Oregon And Electronic Devices

Topic 20909 | Page 1

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Dan R.'s Comment
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For those unaware, Oregon recently enacted a new distracted driving law that bars use of any devices not permanently mounted in a vehicle. Prior there was a major loophole in the cell phone rules where in order for it to be a violation the officer must see another violation taking place to make the stop, and the cell phone violation must involve two way communication with another person(so, basically, you could legally check your bank balance, but if you send a text crying about your balance you'd be in violation...). You are allowed one touch to an electronic device for the purposes of things like changing a song.

Depending on the articles you read, truck drivers may be exempt. I would not be so sure, having read the law. Not being a lawyer who knows, but from what I saw the only exception for us is the use of CB's(both mobile and portable units). It may well be that to get clarification on that will take it going to court a few times, but as it stands: don't touch devices. GPS, qualcom, dash cam, phone(obviously), or anything not permanently mounted(as in with glue or screws, NOT suction cups or magnets). May even be a good idea to just turn off as many of these as possible as one police department has already been quoted that reasonable suspicion to make a stop on this law is seeing the electronic glow of a screen.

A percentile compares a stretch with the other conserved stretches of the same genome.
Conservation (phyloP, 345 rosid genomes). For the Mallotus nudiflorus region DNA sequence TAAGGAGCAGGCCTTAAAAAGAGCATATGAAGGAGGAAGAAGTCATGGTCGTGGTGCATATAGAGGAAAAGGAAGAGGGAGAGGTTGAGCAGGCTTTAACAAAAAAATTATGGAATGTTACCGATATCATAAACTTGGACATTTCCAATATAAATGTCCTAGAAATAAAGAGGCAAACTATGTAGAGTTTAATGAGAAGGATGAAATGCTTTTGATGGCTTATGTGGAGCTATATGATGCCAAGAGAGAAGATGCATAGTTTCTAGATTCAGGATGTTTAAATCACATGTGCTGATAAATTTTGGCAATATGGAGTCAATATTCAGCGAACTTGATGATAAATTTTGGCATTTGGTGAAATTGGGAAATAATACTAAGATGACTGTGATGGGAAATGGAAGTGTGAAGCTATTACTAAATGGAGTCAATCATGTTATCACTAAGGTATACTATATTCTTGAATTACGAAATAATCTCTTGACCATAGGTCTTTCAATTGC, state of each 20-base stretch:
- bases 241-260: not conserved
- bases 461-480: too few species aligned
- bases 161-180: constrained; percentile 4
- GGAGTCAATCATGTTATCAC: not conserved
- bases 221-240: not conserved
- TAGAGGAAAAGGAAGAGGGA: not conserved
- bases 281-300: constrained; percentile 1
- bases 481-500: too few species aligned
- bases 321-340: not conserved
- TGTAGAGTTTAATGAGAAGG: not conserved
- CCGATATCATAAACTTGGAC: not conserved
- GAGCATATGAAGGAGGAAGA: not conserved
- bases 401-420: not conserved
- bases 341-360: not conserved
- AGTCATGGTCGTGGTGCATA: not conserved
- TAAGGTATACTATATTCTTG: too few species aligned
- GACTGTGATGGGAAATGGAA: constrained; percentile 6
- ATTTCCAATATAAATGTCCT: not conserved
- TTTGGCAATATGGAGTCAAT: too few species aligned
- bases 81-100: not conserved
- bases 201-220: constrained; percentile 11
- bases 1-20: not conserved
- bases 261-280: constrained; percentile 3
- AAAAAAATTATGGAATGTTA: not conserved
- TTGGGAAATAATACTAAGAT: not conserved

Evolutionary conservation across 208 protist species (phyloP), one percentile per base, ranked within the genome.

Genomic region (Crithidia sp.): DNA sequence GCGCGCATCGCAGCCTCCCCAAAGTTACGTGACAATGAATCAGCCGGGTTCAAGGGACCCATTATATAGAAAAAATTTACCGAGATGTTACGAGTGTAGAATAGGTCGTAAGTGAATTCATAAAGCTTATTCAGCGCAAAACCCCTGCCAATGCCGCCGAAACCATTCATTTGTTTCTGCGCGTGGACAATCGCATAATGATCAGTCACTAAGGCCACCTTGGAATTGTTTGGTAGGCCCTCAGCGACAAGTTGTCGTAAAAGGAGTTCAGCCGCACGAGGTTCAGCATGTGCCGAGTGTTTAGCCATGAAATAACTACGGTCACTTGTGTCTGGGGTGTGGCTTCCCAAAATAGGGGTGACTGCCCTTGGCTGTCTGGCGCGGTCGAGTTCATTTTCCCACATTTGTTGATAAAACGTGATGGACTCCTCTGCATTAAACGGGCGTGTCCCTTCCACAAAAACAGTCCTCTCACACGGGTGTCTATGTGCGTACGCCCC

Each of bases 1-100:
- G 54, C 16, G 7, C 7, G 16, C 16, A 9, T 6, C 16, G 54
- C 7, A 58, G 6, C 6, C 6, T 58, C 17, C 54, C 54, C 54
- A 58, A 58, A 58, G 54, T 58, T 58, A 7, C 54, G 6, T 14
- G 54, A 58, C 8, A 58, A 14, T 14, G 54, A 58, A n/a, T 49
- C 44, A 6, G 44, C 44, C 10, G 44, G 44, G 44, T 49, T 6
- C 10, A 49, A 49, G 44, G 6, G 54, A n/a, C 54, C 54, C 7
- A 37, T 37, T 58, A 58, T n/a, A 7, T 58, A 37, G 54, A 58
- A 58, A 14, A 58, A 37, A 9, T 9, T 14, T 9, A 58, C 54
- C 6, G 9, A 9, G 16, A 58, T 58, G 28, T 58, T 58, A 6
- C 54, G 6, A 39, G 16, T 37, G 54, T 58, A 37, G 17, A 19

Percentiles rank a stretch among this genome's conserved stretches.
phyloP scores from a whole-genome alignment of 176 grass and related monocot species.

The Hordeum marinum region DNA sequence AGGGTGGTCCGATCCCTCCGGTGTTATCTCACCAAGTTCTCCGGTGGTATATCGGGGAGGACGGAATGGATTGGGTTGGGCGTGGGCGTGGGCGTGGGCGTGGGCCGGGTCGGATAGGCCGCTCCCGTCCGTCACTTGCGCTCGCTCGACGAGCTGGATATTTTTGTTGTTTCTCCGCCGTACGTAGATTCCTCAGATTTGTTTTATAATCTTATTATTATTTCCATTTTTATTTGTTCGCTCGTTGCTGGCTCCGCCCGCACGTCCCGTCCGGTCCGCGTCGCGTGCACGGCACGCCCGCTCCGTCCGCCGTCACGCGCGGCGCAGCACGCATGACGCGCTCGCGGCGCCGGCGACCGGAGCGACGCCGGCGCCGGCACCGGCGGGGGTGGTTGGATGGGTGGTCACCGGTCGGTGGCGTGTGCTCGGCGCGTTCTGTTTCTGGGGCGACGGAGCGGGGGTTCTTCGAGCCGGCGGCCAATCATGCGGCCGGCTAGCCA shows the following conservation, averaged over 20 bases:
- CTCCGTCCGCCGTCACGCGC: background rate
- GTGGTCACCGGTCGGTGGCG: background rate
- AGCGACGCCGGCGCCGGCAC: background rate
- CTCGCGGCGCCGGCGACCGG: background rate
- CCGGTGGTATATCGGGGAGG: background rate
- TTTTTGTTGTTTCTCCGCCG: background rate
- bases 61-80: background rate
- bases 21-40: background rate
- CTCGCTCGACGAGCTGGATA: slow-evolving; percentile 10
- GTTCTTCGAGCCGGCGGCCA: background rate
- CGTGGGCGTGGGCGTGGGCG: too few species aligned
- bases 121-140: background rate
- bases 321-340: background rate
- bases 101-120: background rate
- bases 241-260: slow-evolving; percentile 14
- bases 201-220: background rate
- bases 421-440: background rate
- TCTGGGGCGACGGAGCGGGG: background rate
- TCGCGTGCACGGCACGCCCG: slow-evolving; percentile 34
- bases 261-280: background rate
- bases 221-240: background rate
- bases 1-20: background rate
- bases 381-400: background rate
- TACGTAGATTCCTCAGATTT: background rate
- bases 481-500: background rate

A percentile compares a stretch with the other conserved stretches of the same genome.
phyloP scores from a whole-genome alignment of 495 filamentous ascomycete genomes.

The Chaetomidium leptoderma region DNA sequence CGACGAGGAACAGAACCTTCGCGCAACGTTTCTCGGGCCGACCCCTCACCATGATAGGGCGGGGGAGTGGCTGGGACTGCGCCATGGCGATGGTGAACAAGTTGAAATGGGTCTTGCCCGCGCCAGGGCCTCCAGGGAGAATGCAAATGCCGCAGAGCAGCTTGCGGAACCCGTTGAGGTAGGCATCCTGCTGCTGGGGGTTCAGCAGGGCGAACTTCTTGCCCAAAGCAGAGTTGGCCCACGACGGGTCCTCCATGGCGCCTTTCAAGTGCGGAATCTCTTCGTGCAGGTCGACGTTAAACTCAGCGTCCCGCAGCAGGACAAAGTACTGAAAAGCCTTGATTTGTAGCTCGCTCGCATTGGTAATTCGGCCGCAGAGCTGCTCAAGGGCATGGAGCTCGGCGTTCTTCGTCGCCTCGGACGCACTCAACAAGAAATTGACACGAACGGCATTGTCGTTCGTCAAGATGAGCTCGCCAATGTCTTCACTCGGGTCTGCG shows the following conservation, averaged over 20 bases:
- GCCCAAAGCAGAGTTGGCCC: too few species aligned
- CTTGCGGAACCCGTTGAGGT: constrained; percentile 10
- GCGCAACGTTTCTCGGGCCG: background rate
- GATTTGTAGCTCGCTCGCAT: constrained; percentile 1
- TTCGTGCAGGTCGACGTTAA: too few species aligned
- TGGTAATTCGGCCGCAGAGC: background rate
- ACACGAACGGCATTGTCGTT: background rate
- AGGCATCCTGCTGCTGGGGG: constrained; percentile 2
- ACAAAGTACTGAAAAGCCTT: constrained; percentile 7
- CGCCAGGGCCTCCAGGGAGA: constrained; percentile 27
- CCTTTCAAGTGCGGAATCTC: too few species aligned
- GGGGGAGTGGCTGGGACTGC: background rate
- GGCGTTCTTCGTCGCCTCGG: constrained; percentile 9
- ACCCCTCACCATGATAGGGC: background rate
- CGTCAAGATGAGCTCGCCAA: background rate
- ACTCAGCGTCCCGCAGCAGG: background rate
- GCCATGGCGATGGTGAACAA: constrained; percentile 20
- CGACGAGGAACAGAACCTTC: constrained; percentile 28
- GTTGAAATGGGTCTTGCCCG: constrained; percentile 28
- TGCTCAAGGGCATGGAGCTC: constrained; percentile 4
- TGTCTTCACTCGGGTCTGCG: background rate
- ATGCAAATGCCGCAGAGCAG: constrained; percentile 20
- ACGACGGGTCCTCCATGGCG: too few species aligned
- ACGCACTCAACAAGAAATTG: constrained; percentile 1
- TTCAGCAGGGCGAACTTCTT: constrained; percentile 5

Washington has a very similar law recently put on the books, but that one DOES have a clear exception for truck drivers.

Article on Oregon law

Text of the new Oregon law

May have sounded like I'm against this, but I'm definitely not. I think some clarification is needed on some things, but anything that stops people from getting distracted(and this WILL, eventually, as multiple violations can turn it into a misdemeanor crime and even potential jail time) is a wonderful thing. Just wanted to give a heads up as I know I'm not the only one that, despite not holding my phone and texting all day, I will occasionally do more than a 'single touch use' of a device. I'm not proud of that, and hopefully this helps me break myself of that.